I haven’t written a review of a theatre production since my A level Theatre Studies exam – this is taking me back to a lot of stressful hours pouring over minute set details!!
So this week me and my mum took a trip to the Royal Shakespeare Theatre in Stratford upon Avon to see the previews of Artistic Director Gregory Doran’s new production of King Lear. This was a production that before this year I knew nothing about, which is unusual for me! King Lear is the story of an ageing King who decided to divide his kingdom between his three daughters, depending on which one can prove that they love him most. A controversial outcome leads to the kingdom being plunged into chaos as Lear begins to come to terms with betrayal and loss of his power and other characters face divided loyalties as the old king descends into madness.
This is purely my view on the production not a professional review – and there way be plot spoilers along the way – YOU HAVE BEEN WARNED!!
(Just a quick disclaimer) As this was just a preview performance, professional photos have not been released and for copyright reasons I can’t feature any RSC photos here. Any pictures I have included in this post are my own property or photographs from the university production that I featured in this year (more on that in a moment!)
I was really excited to see this for a number of reasons. The first, I am unashamed to admit to, is that over the years of being dragged to the theatre by my enthusiastic mother, I am a bit of a Shakespeare nerd! In April it was the 400th Anniversary of Shakespeare’s death so there have been events ongoing throughout the year to celebrate and commemorate. One of these events is that the Company is attempting to perform every single one of the Shakespeare plays within six years. So far, since the scheme began, I’ve managed to see all but one of the productions so far through the scheme ‘RSC KEY’ which gives 16-25 year olds a chance to see a production for £5! Alongside this, I managed to pay £12 for this preview performance as it was ‘Restricted View’ (part of the stage would be obscured by the RST pillars). However when I took my seat I found that I had a completely clear view of the central action on the stage head on. This was the best seat I’ve ever had, pillar or not!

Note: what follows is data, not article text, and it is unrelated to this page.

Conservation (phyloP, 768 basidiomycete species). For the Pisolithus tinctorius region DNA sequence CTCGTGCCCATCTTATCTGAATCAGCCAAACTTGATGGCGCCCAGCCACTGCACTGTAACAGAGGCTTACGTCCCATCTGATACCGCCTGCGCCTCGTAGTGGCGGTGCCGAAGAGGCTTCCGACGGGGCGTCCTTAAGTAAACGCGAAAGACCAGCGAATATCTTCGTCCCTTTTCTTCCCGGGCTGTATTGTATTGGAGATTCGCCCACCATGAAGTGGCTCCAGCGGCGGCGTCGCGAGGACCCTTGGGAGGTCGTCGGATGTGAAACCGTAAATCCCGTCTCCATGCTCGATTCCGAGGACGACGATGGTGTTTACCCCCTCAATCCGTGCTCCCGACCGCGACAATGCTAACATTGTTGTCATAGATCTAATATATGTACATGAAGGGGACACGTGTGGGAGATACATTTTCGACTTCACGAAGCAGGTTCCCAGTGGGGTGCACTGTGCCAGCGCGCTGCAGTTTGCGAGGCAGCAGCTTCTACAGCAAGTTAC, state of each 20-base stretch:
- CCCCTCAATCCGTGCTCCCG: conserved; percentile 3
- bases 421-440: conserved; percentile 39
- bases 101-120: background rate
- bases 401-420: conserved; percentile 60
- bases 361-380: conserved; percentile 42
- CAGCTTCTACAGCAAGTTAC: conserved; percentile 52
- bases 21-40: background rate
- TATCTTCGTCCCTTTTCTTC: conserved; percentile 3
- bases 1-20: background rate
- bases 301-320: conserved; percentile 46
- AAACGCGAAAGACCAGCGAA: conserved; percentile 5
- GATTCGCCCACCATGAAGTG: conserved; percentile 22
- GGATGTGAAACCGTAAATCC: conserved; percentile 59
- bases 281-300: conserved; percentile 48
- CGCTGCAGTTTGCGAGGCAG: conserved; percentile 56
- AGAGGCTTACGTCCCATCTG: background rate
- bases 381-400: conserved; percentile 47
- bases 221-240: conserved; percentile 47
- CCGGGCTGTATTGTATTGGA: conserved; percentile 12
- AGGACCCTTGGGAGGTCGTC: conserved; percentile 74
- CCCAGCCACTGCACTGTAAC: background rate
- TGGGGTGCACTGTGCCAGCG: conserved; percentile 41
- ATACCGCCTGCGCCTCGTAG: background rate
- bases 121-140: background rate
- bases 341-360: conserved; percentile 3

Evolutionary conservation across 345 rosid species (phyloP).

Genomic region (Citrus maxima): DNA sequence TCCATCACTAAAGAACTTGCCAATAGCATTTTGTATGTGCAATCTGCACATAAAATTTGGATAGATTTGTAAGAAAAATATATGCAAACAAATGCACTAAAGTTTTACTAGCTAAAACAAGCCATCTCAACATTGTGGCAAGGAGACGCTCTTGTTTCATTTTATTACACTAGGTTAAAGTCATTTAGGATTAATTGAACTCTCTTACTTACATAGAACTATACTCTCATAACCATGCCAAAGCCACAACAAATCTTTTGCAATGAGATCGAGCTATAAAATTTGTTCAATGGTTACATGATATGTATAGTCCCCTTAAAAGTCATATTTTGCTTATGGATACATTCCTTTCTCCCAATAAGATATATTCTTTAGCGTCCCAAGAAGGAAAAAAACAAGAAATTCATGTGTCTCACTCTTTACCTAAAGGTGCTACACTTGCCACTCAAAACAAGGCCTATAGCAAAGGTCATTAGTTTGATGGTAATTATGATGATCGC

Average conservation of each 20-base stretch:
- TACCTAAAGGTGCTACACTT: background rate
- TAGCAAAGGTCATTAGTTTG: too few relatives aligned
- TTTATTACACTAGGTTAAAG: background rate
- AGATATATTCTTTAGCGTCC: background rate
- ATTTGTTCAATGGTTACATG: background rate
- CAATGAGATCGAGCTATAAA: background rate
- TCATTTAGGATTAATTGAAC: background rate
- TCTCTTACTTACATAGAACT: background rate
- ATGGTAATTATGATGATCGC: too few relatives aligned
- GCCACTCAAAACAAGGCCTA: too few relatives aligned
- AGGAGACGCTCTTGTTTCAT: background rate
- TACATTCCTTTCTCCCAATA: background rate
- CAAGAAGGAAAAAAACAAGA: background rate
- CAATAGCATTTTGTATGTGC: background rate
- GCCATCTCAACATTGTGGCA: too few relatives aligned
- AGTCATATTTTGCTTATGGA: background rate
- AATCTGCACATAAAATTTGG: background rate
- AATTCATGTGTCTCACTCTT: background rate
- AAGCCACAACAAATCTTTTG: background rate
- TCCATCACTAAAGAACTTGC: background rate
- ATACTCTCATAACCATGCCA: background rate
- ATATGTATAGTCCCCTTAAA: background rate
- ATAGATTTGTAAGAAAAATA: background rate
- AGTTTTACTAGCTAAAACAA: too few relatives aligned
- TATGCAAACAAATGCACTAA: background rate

Another reason I was excited was because I was part of a production of King Lear at University this year. I initially had no idea about the plot but had enjoyed being a part of the previous semester’s production (Much Ado about Nothing) so thought I had nothing to lose by auditioning. I managed to secure the part of of one of Lear’s daughters, Regan. This was the biggest role I’d ever played and was really excited to see how a professional actor interpreted the character.
When we entered the theatre we were immediately faced with the preset which featured several actors wrapped in blankets facing the back of the stage and a simple black stone backdrop. This utilised the Royal Shakespeare Theatre’s traditional thrust staging and created an immediate sense of poverty and dark mystery. The simplicity of this was in direct contrast with the first scene of the play of Lear’s extravagant entrance where he was carried on by four slaves on a golden throne enclosed in a glass box.
These two scenes emphasized one of the main themes of the play of power, class and wealth within the play. This was done through proxemics and levels such as Lear addressing his subjects from above and also a contrast through costumes. The actors wore simplistic costumes mainly in black or white. The members of the nobility such as Lear’s two daughters Goneril and Regan wore black gowns with golden embroidery on their cloaks, whereas his youngest daughter Cordelia wore a white gown, symbolizing to the audience the contrast between good and evil. As the performance continues, the characters fall into two camps; supporters of Lear and supporters of his daughters. This is highlighted as Lear descends into madness, appearing in less clothing each time he appears, eventually leaving him in only a white nightgown.